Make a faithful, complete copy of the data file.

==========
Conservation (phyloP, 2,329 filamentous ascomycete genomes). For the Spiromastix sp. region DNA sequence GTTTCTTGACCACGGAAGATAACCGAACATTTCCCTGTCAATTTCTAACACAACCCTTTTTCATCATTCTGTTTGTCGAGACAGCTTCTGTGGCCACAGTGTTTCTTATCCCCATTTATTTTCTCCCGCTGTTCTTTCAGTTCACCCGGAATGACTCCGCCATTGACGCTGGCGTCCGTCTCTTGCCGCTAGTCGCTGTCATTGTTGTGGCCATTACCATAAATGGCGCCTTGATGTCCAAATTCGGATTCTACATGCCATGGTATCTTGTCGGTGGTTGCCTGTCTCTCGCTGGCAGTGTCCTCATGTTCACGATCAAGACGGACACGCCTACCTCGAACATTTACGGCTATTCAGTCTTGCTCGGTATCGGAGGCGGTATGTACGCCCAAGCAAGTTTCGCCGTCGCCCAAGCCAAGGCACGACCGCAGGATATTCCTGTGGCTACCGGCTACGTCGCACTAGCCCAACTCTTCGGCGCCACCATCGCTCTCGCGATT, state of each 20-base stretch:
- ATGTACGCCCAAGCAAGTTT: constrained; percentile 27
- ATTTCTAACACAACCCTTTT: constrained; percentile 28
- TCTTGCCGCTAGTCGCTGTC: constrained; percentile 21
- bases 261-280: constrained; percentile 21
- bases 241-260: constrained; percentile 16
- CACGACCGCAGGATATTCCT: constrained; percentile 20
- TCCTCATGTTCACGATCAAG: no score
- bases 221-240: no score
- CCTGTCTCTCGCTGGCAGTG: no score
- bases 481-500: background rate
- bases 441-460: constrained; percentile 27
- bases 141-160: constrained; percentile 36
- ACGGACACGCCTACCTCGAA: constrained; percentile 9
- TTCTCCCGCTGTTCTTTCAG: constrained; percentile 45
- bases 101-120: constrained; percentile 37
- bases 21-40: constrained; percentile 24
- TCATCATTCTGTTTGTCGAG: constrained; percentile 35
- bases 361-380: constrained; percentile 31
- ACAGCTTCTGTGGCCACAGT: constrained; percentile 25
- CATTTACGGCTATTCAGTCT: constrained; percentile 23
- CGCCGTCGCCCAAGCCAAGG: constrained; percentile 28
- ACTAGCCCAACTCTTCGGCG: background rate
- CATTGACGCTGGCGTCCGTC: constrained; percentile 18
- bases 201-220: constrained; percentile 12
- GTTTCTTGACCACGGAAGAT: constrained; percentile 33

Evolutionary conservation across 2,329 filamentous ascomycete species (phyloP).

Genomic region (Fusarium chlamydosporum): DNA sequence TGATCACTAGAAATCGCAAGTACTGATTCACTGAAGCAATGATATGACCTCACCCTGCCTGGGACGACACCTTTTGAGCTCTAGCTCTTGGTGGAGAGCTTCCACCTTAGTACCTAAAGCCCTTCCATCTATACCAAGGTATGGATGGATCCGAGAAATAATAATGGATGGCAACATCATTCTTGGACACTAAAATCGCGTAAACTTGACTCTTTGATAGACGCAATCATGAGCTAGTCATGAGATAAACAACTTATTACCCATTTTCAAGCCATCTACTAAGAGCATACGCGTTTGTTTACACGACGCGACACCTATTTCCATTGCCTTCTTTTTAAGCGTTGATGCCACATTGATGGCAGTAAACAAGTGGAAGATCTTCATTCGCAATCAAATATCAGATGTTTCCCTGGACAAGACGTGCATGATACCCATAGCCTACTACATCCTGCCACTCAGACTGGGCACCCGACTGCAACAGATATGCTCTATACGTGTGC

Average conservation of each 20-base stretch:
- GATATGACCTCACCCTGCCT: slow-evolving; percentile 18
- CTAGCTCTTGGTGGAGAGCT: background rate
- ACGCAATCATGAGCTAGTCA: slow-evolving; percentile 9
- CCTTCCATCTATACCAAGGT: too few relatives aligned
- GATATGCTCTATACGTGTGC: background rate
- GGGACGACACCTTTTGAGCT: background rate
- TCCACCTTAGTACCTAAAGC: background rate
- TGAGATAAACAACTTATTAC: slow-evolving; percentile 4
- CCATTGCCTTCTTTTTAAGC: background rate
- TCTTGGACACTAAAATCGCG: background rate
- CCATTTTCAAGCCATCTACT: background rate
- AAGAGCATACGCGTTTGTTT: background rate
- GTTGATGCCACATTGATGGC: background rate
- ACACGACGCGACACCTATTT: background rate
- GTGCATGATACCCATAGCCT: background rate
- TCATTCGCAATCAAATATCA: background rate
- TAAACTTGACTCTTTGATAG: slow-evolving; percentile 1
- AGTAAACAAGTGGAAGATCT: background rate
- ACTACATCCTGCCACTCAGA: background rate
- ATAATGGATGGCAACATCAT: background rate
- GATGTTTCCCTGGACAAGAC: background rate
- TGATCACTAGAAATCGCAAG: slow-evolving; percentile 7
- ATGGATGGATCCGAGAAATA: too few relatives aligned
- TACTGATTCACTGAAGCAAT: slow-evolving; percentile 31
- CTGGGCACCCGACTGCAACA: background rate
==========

Conservation (phyloP, 2,329 filamentous ascomycete genomes). For the Spiromastix sp. region DNA sequence GTTTCTTGACCACGGAAGATAACCGAACATTTCCCTGTCAATTTCTAACACAACCCTTTTTCATCATTCTGTTTGTCGAGACAGCTTCTGTGGCCACAGTGTTTCTTATCCCCATTTATTTTCTCCCGCTGTTCTTTCAGTTCACCCGGAATGACTCCGCCATTGACGCTGGCGTCCGTCTCTTGCCGCTAGTCGCTGTCATTGTTGTGGCCATTACCATAAATGGCGCCTTGATGTCCAAATTCGGATTCTACATGCCATGGTATCTTGTCGGTGGTTGCCTGTCTCTCGCTGGCAGTGTCCTCATGTTCACGATCAAGACGGACACGCCTACCTCGAACATTTACGGCTATTCAGTCTTGCTCGGTATCGGAGGCGGTATGTACGCCCAAGCAAGTTTCGCCGTCGCCCAAGCCAAGGCACGACCGCAGGATATTCCTGTGGCTACCGGCTACGTCGCACTAGCCCAACTCTTCGGCGCCACCATCGCTCTCGCGATT, state of each 20-base stretch:
- ATGTACGCCCAAGCAAGTTT: constrained; percentile 27
- ATTTCTAACACAACCCTTTT: constrained; percentile 28
- TCTTGCCGCTAGTCGCTGTC: constrained; percentile 21
- bases 261-280: constrained; percentile 21
- bases 241-260: constrained; percentile 16
- CACGACCGCAGGATATTCCT: constrained; percentile 20
- TCCTCATGTTCACGATCAAG: no score
- bases 221-240: no score
- CCTGTCTCTCGCTGGCAGTG: no score
- bases 481-500: background rate
- bases 441-460: constrained; percentile 27
- bases 141-160: constrained; percentile 36
- ACGGACACGCCTACCTCGAA: constrained; percentile 9
- TTCTCCCGCTGTTCTTTCAG: constrained; percentile 45
- bases 101-120: constrained; percentile 37
- bases 21-40: constrained; percentile 24
- TCATCATTCTGTTTGTCGAG: constrained; percentile 35
- bases 361-380: constrained; percentile 31
- ACAGCTTCTGTGGCCACAGT: constrained; percentile 25
- CATTTACGGCTATTCAGTCT: constrained; percentile 23
- CGCCGTCGCCCAAGCCAAGG: constrained; percentile 28
- ACTAGCCCAACTCTTCGGCG: background rate
- CATTGACGCTGGCGTCCGTC: constrained; percentile 18
- bases 201-220: constrained; percentile 12
- GTTTCTTGACCACGGAAGAT: constrained; percentile 33

Evolutionary conservation across 2,329 filamentous ascomycete species (phyloP).

Genomic region (Fusarium chlamydosporum): DNA sequence TGATCACTAGAAATCGCAAGTACTGATTCACTGAAGCAATGATATGACCTCACCCTGCCTGGGACGACACCTTTTGAGCTCTAGCTCTTGGTGGAGAGCTTCCACCTTAGTACCTAAAGCCCTTCCATCTATACCAAGGTATGGATGGATCCGAGAAATAATAATGGATGGCAACATCATTCTTGGACACTAAAATCGCGTAAACTTGACTCTTTGATAGACGCAATCATGAGCTAGTCATGAGATAAACAACTTATTACCCATTTTCAAGCCATCTACTAAGAGCATACGCGTTTGTTTACACGACGCGACACCTATTTCCATTGCCTTCTTTTTAAGCGTTGATGCCACATTGATGGCAGTAAACAAGTGGAAGATCTTCATTCGCAATCAAATATCAGATGTTTCCCTGGACAAGACGTGCATGATACCCATAGCCTACTACATCCTGCCACTCAGACTGGGCACCCGACTGCAACAGATATGCTCTATACGTGTGC

Average conservation of each 20-base stretch:
- GATATGACCTCACCCTGCCT: slow-evolving; percentile 18
- CTAGCTCTTGGTGGAGAGCT: background rate
- ACGCAATCATGAGCTAGTCA: slow-evolving; percentile 9
- CCTTCCATCTATACCAAGGT: too few relatives aligned
- GATATGCTCTATACGTGTGC: background rate
- GGGACGACACCTTTTGAGCT: background rate
- TCCACCTTAGTACCTAAAGC: background rate
- TGAGATAAACAACTTATTAC: slow-evolving; percentile 4
- CCATTGCCTTCTTTTTAAGC: background rate
- TCTTGGACACTAAAATCGCG: background rate
- CCATTTTCAAGCCATCTACT: background rate
- AAGAGCATACGCGTTTGTTT: background rate
- GTTGATGCCACATTGATGGC: background rate
- ACACGACGCGACACCTATTT: background rate
- GTGCATGATACCCATAGCCT: background rate
- TCATTCGCAATCAAATATCA: background rate
- TAAACTTGACTCTTTGATAG: slow-evolving; percentile 1
- AGTAAACAAGTGGAAGATCT: background rate
- ACTACATCCTGCCACTCAGA: background rate
- ATAATGGATGGCAACATCAT: background rate
- GATGTTTCCCTGGACAAGAC: background rate
- TGATCACTAGAAATCGCAAG: slow-evolving; percentile 7
- ATGGATGGATCCGAGAAATA: too few relatives aligned
- TACTGATTCACTGAAGCAAT: slow-evolving; percentile 31
- CTGGGCACCCGACTGCAACA: background rate